A Broad Focus 

Local physician creates nature photography gardens.

Church Health Center employee Ken Hall doesn't normally take on the role of curator for the gallery attached to the Leadership Memphis building on South Main, but after waking up from a procedure in his doctor's office, he liked what he saw.

"I awoke from a really good sleep and saw these beautiful photographs of nature," Hall said. "Later, I found out they were taken by my doctor, so I recommended him to the people at Leadership Memphis and Gallery 363."

 Gastroenterologist David Sloas started taking photos for that exact reason: His patients needed something pleasant to look at after coming out of a procedure. But Sloas didn't stop there. Five years after he hung the photos in his lobby, Sloas' hobby has turned into a civic campaign with Sloas donating all the proceeds from the sale of his photographs to charity.

In addition to selling his work in local galleries, Sloas also helped set up the new Nature Photography Garden at the Memphis Botanic Garden. Wanting to create something similar to the photography garden at his home (four acres of sprawling landscape in Cordova complete with a private lake and waterfall), Sloas approached Botanic Garden executive director Jim Duncan with his idea.

"At first, they didn't know how serious I was," Sloas said. "They looked over all my information and said they'd call me back in four to six weeks, but he called me back in two days."

Opened this past October, the Nature Photography Garden at the Botanic Garden is self-sustaining, with the plants providing shade, shelter, and food to attract wildlife. Concrete walkways provide level ground for a tripod, and because each plant is carefully placed, photographers can take advantage of both afternoon and morning light.

"Everything has been done for a reason, which makes it a convenient place to practice your hobby," Duncan said.

This spring marks the first bloom in the Nature Photography Garden, but Sloas' focus has now turned to developing a similar garden for the Sears Crosstown building. Crosstown Arts co-director Todd Richardson said that after hearing about the Nature Photography Garden at the Botanic Garden, the Crosstown team began brainstorming where their garden could be.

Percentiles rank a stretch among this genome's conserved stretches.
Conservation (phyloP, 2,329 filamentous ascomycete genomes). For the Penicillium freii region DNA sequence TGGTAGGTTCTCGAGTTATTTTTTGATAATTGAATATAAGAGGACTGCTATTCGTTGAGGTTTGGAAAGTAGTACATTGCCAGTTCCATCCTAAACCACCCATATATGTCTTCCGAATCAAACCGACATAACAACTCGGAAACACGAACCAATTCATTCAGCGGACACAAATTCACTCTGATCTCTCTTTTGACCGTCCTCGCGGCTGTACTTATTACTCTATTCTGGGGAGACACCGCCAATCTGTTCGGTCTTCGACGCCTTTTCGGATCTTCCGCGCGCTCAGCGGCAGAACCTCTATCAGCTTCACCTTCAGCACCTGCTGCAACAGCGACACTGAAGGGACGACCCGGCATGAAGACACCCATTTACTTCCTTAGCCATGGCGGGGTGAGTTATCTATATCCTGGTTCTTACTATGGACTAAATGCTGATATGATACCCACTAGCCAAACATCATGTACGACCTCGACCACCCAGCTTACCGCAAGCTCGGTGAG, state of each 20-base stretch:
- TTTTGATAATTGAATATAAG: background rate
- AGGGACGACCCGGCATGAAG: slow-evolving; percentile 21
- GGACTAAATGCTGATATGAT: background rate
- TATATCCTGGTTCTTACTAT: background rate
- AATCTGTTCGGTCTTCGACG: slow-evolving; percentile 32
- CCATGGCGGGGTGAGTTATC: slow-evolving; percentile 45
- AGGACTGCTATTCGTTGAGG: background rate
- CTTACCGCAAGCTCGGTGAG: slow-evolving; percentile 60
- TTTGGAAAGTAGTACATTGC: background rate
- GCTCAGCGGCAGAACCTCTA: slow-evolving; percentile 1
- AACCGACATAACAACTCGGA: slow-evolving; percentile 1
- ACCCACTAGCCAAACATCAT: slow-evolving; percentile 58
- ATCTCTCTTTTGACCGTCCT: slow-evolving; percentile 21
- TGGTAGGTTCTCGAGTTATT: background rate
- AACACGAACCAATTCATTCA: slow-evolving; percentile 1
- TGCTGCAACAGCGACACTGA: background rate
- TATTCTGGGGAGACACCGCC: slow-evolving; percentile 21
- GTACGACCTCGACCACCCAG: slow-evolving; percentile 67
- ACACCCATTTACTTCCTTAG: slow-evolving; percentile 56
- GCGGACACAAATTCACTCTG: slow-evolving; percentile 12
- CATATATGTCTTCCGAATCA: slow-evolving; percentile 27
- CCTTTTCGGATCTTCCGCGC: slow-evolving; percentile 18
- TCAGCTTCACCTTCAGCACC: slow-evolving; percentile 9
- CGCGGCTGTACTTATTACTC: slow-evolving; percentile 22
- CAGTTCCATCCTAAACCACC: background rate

"Currently, there are three bigger green spaces that we are looking at," Richardson said. "One is the big parking lot. We plan to turn that sea of asphalt into a public plaza. Another possibility would be west of the parking garage, and the rooftop is also a possibility. But how it all gets worked out is still up in the air right now."

Once the location is set for the Crosstown Nature Photography Garden, Sloas would like to see it become a certified wildlife habitat with native plants that attract wildlife, an heirloom fruit orchard, a fountain for butterflies and hummingbirds, and numerous other attractions.

"It's going to be a beautiful and creative way to use empty land, and it's an opportunity for people in the neighborhood to use this space in a way they couldn't before," Richardson said.  

The exhibit at Gallery 363 featuring the photography of David Sloas will remain open until January 21st, with an extended schedule possible. All proceeds from the show benefit the MIFA.



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